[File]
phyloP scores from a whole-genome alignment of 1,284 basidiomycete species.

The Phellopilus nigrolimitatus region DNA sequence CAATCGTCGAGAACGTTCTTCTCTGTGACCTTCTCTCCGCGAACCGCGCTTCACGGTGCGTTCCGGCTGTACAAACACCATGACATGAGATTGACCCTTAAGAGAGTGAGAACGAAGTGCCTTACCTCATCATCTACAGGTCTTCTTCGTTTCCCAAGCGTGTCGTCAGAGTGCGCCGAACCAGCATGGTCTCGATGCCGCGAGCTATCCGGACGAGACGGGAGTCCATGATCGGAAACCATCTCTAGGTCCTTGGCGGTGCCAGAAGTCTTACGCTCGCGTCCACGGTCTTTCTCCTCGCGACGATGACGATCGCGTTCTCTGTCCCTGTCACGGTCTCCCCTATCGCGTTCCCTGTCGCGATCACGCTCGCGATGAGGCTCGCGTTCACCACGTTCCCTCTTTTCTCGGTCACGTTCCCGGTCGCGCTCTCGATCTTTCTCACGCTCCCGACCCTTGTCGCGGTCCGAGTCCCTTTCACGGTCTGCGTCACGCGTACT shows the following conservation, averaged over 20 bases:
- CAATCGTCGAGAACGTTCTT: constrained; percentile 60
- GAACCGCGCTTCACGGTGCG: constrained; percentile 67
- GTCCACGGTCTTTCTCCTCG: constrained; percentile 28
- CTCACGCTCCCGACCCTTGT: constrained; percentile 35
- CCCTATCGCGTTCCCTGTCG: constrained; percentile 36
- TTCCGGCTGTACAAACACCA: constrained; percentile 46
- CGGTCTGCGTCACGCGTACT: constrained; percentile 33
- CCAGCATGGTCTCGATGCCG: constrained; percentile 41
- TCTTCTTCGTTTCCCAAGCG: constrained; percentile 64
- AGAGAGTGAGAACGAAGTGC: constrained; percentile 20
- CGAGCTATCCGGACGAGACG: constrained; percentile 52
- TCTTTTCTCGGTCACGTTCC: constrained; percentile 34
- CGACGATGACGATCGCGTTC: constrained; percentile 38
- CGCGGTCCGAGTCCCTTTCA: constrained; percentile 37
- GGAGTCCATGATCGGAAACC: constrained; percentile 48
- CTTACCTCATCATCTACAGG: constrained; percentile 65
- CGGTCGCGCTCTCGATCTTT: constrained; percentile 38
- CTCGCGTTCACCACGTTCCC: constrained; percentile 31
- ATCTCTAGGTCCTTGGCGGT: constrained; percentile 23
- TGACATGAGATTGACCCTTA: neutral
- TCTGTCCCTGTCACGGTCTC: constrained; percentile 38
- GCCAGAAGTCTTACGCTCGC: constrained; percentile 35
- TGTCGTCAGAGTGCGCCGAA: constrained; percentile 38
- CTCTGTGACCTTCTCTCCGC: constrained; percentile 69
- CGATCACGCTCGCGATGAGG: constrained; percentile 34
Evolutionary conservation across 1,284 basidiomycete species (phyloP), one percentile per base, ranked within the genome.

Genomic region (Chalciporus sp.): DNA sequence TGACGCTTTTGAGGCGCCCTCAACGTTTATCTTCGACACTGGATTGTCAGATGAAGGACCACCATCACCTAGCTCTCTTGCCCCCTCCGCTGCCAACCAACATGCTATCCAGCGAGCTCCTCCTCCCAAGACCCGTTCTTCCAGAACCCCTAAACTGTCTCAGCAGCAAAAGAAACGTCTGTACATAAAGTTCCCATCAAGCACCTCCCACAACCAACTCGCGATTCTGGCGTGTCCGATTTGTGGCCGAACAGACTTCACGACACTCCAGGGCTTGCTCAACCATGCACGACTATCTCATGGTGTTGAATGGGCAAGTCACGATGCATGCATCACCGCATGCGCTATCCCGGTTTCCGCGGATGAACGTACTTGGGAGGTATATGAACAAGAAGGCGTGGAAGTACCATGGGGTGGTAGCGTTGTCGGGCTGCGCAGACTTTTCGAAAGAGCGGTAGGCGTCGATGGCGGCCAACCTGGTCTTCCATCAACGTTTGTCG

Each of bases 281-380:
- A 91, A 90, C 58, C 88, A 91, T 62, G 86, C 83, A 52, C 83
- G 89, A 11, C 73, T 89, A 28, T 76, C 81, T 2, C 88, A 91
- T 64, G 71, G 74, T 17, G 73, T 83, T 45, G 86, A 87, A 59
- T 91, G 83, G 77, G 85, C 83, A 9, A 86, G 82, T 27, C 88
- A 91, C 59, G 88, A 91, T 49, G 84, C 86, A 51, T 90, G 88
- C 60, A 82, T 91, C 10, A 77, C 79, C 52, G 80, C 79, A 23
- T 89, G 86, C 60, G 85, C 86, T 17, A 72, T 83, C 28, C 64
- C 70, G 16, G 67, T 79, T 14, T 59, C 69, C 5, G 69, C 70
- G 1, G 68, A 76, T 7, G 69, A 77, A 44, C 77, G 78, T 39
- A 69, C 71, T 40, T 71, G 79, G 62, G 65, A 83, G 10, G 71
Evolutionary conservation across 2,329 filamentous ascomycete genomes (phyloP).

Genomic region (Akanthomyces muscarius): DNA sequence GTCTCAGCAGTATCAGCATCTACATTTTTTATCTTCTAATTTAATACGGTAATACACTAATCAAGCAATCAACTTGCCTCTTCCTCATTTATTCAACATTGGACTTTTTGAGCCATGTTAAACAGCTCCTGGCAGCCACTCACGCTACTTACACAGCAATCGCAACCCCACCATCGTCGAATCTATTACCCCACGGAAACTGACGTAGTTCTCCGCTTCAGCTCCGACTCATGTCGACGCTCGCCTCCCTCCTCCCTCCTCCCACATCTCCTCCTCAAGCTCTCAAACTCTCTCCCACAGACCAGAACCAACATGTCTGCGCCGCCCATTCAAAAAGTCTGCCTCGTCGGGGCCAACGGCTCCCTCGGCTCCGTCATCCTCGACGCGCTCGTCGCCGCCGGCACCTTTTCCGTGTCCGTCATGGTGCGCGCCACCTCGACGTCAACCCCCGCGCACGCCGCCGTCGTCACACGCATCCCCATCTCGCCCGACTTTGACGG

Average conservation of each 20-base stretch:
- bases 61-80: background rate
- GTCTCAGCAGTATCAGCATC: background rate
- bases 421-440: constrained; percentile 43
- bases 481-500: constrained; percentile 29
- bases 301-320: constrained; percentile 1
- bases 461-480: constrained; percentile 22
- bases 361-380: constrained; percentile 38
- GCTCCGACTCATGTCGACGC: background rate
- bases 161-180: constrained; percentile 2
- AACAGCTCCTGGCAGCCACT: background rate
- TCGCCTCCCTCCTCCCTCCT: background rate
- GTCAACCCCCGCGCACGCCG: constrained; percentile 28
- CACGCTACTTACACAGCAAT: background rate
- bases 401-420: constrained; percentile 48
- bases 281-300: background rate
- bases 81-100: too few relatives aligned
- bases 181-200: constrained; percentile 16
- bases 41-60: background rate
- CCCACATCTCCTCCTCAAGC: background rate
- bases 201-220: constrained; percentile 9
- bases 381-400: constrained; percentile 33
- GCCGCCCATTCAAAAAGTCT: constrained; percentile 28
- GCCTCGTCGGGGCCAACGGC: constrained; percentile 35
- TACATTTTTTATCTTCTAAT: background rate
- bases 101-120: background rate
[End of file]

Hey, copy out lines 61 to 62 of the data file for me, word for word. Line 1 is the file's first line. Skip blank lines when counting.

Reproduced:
- bases 41-60: background rate
- CCCACATCTCCTCCTCAAGC: background rate